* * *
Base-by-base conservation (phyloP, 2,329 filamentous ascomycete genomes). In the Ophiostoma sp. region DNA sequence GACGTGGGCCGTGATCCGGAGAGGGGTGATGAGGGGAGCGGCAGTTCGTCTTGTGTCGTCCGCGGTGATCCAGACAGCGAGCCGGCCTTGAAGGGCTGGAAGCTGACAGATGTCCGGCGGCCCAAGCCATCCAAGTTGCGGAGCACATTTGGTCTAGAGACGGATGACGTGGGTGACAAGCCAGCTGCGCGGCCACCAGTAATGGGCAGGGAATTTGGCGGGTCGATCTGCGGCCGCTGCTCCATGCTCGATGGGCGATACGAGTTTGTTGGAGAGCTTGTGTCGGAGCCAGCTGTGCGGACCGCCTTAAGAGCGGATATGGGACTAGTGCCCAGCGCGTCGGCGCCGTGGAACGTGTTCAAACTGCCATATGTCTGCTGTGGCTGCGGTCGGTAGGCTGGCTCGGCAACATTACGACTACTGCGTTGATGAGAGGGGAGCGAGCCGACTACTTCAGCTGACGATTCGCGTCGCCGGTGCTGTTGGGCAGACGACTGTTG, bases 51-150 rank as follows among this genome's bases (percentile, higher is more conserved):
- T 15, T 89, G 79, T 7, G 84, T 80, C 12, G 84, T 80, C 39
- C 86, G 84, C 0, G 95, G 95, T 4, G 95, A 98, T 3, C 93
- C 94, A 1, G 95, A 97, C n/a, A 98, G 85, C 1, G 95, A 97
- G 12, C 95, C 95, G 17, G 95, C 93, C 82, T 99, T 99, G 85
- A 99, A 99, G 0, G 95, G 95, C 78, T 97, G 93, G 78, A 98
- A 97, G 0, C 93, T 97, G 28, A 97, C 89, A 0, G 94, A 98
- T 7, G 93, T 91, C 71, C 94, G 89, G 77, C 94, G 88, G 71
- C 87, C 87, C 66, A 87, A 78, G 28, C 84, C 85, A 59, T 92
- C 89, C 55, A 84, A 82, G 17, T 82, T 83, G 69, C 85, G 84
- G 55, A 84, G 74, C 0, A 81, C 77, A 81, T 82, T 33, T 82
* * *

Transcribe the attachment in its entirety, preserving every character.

Base-by-base conservation (phyloP, 2,329 filamentous ascomycete genomes). In the Ophiostoma sp. region DNA sequence GACGTGGGCCGTGATCCGGAGAGGGGTGATGAGGGGAGCGGCAGTTCGTCTTGTGTCGTCCGCGGTGATCCAGACAGCGAGCCGGCCTTGAAGGGCTGGAAGCTGACAGATGTCCGGCGGCCCAAGCCATCCAAGTTGCGGAGCACATTTGGTCTAGAGACGGATGACGTGGGTGACAAGCCAGCTGCGCGGCCACCAGTAATGGGCAGGGAATTTGGCGGGTCGATCTGCGGCCGCTGCTCCATGCTCGATGGGCGATACGAGTTTGTTGGAGAGCTTGTGTCGGAGCCAGCTGTGCGGACCGCCTTAAGAGCGGATATGGGACTAGTGCCCAGCGCGTCGGCGCCGTGGAACGTGTTCAAACTGCCATATGTCTGCTGTGGCTGCGGTCGGTAGGCTGGCTCGGCAACATTACGACTACTGCGTTGATGAGAGGGGAGCGAGCCGACTACTTCAGCTGACGATTCGCGTCGCCGGTGCTGTTGGGCAGACGACTGTTG, bases 51-150 rank as follows among this genome's bases (percentile, higher is more conserved):
- T 15, T 89, G 79, T 7, G 84, T 80, C 12, G 84, T 80, C 39
- C 86, G 84, C 0, G 95, G 95, T 4, G 95, A 98, T 3, C 93
- C 94, A 1, G 95, A 97, C n/a, A 98, G 85, C 1, G 95, A 97
- G 12, C 95, C 95, G 17, G 95, C 93, C 82, T 99, T 99, G 85
- A 99, A 99, G 0, G 95, G 95, C 78, T 97, G 93, G 78, A 98
- A 97, G 0, C 93, T 97, G 28, A 97, C 89, A 0, G 94, A 98
- T 7, G 93, T 91, C 71, C 94, G 89, G 77, C 94, G 88, G 71
- C 87, C 87, C 66, A 87, A 78, G 28, C 84, C 85, A 59, T 92
- C 89, C 55, A 84, A 82, G 17, T 82, T 83, G 69, C 85, G 84
- G 55, A 84, G 74, C 0, A 81, C 77, A 81, T 82, T 33, T 82